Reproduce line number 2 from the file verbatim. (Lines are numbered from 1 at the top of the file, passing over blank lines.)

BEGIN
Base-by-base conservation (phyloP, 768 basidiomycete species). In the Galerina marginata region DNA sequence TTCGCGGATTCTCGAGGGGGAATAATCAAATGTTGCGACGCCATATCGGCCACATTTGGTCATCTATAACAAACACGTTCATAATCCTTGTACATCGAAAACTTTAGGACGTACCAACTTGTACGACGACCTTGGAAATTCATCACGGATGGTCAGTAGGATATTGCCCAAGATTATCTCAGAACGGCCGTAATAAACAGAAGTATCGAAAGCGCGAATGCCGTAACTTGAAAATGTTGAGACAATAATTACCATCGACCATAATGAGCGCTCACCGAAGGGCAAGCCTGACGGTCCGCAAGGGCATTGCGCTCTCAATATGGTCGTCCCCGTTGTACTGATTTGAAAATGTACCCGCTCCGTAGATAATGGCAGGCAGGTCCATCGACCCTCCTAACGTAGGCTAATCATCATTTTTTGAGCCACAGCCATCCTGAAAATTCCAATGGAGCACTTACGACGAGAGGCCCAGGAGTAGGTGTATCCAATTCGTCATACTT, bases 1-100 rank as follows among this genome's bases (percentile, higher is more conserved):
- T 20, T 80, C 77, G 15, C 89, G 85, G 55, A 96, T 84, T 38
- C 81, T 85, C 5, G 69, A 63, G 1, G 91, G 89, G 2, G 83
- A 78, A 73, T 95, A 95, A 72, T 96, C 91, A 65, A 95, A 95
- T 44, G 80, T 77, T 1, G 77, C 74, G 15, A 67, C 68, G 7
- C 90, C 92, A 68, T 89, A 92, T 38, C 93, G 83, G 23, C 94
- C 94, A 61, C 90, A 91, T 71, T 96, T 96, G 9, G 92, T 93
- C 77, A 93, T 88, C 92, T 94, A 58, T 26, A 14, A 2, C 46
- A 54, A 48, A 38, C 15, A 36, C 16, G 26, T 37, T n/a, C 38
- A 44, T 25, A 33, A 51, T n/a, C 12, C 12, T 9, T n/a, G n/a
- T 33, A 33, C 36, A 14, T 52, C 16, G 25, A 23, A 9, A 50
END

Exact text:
- T 20, T 80, C 77, G 15, C 89, G 85, G 55, A 96, T 84, T 38